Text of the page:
I had actually planned to write an entirely different blog this afternoon.   Had it all sketched out and ready to go based on something I read recently in the Wall Street Journal.   But, I received emails from two former students over the last four days and heard a third say something particularly interesting during a recent panel discussion.  All three of them made me start thinking about what I truly wanted for my students.  So, I decided to defer my original essay for a week or two and let my mind wander in a different direction.

College officials often say that one of the main purposes of a college education is to create well-rounded individuals who can lead meaningful and productive lives.  Gosh, who could possibly argue against that goal?   We are not training robots.   We are teaching flesh and blood people.   If we have any human feelings, we absolutely must want our students to live happy and fulfilled lives. 

As college teachers, what is our responsibility in helping our students achieve such a goal?  Or, is that someone else’s responsibility and not ours?

Where in college do we actually go about this process of helping students become well-rounded individuals ready to be productive members of society?   Okay, we can require courses in literature or art but that is just shifting the burden off on someone else.   Plus, requiring a course is not necessarily the same as sharing with them a love of Shakespeare or Botticelli.   We can require psychology or history or political science but that might only mean they must learn to pass a test on those subjects.  That is hardly life changing.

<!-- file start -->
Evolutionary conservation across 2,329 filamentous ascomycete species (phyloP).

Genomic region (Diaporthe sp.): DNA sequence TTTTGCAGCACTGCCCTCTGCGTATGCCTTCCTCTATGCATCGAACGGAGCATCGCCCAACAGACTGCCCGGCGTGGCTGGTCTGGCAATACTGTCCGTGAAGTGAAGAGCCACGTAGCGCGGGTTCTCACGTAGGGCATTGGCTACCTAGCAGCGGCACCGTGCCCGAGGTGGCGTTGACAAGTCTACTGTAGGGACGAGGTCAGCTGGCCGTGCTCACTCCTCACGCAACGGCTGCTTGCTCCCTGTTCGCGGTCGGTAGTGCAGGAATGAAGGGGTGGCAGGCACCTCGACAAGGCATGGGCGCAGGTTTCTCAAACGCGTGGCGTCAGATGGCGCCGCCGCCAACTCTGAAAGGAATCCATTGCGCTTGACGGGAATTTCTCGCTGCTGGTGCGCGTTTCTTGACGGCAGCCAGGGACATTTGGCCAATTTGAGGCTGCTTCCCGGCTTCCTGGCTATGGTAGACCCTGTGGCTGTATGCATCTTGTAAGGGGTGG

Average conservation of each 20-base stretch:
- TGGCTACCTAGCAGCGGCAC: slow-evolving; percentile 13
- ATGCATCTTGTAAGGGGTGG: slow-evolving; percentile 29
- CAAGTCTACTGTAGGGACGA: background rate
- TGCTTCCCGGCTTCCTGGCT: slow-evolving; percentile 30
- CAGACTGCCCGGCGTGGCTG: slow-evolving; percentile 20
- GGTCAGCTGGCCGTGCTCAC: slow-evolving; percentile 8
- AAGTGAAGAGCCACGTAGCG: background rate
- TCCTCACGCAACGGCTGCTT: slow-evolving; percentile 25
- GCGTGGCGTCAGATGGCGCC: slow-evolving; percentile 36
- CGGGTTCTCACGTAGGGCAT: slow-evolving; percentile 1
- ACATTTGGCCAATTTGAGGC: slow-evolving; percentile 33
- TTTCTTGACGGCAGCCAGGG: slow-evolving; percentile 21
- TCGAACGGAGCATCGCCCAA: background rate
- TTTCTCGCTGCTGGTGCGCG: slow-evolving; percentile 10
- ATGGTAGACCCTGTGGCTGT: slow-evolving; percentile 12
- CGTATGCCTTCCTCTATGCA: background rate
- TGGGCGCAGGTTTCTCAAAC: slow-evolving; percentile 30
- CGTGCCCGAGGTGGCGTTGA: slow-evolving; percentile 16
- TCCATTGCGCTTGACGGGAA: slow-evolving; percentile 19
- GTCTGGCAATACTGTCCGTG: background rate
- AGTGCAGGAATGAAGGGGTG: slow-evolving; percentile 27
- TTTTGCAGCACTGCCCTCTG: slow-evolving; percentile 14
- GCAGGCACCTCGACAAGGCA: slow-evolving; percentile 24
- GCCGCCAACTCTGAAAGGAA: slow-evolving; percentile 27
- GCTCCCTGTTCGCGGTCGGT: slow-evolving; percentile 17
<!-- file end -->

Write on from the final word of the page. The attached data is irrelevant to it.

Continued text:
If you have read this blog for long, you know that I have two assignments in my Intermediate Accounting II class that have absolutely nothing to do with accounting.  But I truly hope they have an influence on the future quality of life my students will experience.

(1) – I give my students up to five points on the final exam for visiting up to five places in the city of Richmond.   I provide an approved list of sites they can visit:   the art museum, the history museum, the Edgar Allan Poe museum, a park, the opera, a play, and the like.  I have a great number of photos on my office walls of students at the ballet, a nearby James River park, an ancient house brought to Richmond from England, and so on.   Does this assignment make them better accountants?   I don’t know and I don’t care.  I deeply hope it makes them better adults.   I like that idea a lot.   I truly believe that every college class needs to be about more than just the conveyance of subject matter if our students are going to have happy adult lives.

(2) – Every semester since 1993, I have asked my students to write an essay about the best book they have ever read.   I get beautiful, long, thoughtful essays about books that range from 1984 to Harry Potter.   From To Kill a Mockingbird to The Catcher in the Rye.  You wouldn’t believe that accounting majors could write so eloquently about literature.   I then accumulate the list (all the way back to 1993) and give it to the students and challenge them to start reading books from that list.   Does the assignment make them better accountants?   I don’t know and I don’t care.  I do hope it makes them better adults.